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Genetics and Obesity

In my medical anthropology class, we’ve been reading Gina Kolata’s Rethinking Thin: The New Science of Weight Loss and the Myths and Realities of Dieting.  Kolata argues for a biological approach to obesity, that weight is largely under genetic control and that there is no ideal diet which is going to help all people lose weight.  In other words, Kolata is taking up the “nature” side of the nature/nurture debate, with a direct critique of the idea that if overweight people could simply use their willpower and follow the age-old recommendation of eat less and exercise more, they would be ideally thin like the beautiful people we see on television—the Brad Pitts and Angelina Jolies of the world. 

Kolata sums up these points in a very amusing interview on The Colbert Report.  As Fat Fu summarizes about Kolata, “you can actually learn something about the state of the science. And which don’t conclude with exhortations to diet or insinuations that fat people are lazy and ignorant. In fact she doesn’t think diets work.” 

I like Kolata’s book, which is why I assigned it in my class.  And I certainly see the weight of the evidence as supporting many of her main points: heritability and biological regulation of body weight, as well as the absurdity of an “ideal diet” that will simply work for everyone (that’s called ideology, folks).  But Kolata gives us an approach that recreates the mind/body and culture/biology dichotomies, and resorts to a genetic determinism that both obscures the genetics and doesn’t leave much room for anthropology.  For example, she uses one study, a classic one by Stunkard et al. in 1990, to tell us that “70 percent of the variation in people’s weight’s may be accounted for by inheritance,” which is greater heritability than with “mental illness, breast cancer or heart disease.”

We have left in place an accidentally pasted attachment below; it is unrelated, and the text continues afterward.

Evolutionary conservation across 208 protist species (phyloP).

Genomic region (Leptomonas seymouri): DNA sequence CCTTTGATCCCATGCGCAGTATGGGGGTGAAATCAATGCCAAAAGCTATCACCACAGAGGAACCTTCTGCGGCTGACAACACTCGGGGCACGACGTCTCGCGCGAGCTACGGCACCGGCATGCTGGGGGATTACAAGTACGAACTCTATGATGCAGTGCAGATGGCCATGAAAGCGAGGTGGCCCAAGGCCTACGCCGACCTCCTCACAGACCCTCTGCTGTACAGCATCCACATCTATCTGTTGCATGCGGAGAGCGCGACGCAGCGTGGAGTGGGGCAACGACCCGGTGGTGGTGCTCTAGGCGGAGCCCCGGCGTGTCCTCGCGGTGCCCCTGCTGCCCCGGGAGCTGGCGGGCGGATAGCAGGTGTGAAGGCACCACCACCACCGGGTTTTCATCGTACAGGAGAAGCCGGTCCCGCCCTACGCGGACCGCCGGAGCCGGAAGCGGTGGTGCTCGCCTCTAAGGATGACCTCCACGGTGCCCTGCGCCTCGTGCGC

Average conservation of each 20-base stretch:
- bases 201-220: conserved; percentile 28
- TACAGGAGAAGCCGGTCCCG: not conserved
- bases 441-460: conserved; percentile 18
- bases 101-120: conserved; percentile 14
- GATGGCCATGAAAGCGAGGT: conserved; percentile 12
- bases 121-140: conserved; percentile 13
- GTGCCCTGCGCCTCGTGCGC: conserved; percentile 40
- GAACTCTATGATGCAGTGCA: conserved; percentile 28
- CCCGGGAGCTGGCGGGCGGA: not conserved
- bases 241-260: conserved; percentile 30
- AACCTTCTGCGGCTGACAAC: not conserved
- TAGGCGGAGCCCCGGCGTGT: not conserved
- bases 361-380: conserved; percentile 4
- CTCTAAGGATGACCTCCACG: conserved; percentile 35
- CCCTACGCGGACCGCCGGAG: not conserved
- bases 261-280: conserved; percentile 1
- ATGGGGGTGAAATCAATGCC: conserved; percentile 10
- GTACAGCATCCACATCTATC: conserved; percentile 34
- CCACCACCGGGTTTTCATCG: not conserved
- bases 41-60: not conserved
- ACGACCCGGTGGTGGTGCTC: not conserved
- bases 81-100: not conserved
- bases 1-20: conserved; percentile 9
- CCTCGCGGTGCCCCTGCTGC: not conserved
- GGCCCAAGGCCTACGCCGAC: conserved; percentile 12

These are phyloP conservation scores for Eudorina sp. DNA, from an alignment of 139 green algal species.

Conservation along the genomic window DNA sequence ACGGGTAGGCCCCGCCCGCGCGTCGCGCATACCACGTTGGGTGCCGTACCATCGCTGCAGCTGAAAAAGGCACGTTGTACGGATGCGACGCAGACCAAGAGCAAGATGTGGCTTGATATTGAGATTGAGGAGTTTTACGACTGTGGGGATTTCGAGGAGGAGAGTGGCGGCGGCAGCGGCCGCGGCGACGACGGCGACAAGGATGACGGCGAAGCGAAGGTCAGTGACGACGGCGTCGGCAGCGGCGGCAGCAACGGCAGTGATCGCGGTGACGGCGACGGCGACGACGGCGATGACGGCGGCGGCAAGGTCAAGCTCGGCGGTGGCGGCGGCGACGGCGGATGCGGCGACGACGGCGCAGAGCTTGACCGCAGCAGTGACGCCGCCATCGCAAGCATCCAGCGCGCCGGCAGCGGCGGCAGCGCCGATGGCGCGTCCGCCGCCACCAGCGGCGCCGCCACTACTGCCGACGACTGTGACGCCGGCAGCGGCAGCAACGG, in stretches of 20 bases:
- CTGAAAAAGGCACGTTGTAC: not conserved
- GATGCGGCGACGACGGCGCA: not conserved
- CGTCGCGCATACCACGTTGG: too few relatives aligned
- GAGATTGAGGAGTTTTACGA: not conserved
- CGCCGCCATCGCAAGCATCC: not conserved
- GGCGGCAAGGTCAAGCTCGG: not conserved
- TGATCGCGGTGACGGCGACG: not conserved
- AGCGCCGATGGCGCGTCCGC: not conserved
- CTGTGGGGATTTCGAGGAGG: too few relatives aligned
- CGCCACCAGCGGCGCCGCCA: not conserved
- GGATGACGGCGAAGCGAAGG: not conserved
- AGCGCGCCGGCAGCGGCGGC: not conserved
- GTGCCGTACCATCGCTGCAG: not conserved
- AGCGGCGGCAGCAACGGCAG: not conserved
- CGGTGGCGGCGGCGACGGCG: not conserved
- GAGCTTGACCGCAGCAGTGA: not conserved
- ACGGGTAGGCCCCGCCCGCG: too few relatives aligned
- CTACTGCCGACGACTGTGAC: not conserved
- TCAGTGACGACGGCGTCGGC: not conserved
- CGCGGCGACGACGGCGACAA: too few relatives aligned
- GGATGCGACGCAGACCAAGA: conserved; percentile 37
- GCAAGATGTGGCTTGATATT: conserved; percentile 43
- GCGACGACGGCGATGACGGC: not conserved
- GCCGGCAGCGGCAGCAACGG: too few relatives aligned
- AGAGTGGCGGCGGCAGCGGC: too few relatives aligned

I’ll admit, I am not the biggest fan of twin studies.  They are generally done in western populations without much variance in environment or development and with relatively homogenous populations.  In public, these researchers generally claim the higher range of heritability estimates.  And perhaps most bothersome, these studies seem to provide us with a “why” that is not really there—“genetic” becomes tantamount to cause.